Q1. It takes 20x higher concentration of gyrase to relax the DNA in conditions lacking ATP (passive mode) as opposed to the negative 'supercoiling' ATP-dependent mode. Is their choice of DNA without a high affinity gyrase binding site valid for a more "in vivo" representation of the two different modes? Why use DNA lacking a strong gyrase recognition site?
Q2. It's stated that, "our single-molecule experiments reveal that the continued ATP hydrolysis may alternatively derive from a combination of two modes of catalysis, one that introduces (-) supercoils using ATP and a second that removes them without the use of ATP..." Is this describing a state of equilibrium? Is the ATP-independent activity more robust in the presence of ATP? (had a hard time wording this question..)
Q: How might the relaxation of + supercoils with the addition of force differ from that of - supercoiling relaxation with the additional observation of pauling like structures exist (see below right) when positive supercoiled DNA is streched by 3 pN of force.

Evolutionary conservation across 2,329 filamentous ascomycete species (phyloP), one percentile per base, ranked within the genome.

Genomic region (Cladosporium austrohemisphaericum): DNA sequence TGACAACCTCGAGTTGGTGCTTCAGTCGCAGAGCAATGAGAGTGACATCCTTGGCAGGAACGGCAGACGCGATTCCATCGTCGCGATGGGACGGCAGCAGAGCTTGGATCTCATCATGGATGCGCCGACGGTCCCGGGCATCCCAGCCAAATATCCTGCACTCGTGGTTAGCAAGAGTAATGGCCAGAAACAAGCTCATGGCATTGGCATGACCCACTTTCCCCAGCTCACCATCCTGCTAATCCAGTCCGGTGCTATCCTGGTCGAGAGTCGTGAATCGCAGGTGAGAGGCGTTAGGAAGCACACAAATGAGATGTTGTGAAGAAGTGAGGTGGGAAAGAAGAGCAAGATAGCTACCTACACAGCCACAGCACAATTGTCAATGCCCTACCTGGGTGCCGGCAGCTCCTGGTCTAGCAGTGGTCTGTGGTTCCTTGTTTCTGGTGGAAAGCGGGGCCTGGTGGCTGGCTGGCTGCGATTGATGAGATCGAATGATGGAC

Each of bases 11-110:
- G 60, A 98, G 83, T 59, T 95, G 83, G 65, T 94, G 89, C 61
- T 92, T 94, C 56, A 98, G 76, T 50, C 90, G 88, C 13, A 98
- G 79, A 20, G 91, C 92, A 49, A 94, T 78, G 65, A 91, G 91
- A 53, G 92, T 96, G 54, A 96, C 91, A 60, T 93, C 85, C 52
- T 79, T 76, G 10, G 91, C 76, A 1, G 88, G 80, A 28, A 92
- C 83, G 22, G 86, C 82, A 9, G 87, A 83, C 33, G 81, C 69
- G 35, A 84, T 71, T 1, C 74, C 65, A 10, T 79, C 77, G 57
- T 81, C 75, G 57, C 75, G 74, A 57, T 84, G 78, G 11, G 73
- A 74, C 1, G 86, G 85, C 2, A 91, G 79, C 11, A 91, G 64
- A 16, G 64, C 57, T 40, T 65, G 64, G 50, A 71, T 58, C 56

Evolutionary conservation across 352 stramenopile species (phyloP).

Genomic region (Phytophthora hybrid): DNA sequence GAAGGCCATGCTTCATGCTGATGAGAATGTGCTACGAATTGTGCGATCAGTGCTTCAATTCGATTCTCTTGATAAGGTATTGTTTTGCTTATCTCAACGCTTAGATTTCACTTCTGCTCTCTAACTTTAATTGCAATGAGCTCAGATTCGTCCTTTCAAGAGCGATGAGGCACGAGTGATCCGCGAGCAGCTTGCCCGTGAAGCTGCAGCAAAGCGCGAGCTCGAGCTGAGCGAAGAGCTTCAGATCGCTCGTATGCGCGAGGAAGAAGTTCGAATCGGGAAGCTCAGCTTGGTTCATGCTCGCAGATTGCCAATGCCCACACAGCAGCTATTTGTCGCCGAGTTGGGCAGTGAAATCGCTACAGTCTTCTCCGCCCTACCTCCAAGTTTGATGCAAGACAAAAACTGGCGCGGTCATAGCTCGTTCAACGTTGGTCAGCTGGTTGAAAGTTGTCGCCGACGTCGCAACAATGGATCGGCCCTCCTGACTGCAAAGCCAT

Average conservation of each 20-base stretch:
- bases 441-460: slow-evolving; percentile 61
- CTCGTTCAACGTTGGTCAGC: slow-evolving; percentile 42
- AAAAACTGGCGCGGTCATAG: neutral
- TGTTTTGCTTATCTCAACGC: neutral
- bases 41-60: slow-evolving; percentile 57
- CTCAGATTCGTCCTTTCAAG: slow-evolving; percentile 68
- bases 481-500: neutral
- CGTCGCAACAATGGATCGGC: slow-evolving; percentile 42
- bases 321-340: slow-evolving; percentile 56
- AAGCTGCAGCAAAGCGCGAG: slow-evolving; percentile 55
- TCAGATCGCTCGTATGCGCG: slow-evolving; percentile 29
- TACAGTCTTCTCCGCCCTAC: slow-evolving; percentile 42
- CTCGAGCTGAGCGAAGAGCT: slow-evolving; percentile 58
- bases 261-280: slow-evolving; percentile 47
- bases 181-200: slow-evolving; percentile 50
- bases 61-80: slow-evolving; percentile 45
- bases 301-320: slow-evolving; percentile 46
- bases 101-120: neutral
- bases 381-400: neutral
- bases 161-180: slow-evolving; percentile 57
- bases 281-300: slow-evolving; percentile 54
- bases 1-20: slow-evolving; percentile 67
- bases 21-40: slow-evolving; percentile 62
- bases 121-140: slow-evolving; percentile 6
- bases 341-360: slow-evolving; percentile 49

- Allemand JF, Bensimon D, Lavery R, and Croquette V. Stretched and overwound DNA forms a Pauling-like structure with exposed bases. Proc Natl Acad Sci U S A. 1998 Nov 24;95(24):14152-7.
Q1. Why and how might an antimicrobial target DNA gyrase?
Part 1. Fortunately, bacterial gyrases differ significantly from our gyrases, making them an attractive antimicrobial target.
Part 2. Potential targets: ATP binding or hydrolysis, DNA cutting, binding or wrapping.
Historically, DNA circles have been found to be underwound, that is “their linking numbers are less than those of their corresponding relaxed circles. This phenomena has been established by observing the effect of ethidium ion (from EtBr) affecting the rate of sedimentation (Voet & Voet 3/e).” This has been shown experimentally by plotting the Buoyant density as a function of EtBr concentration (in ug/uL).
How does today’s paper support this biophysical finding?
Faculty Questions and Comments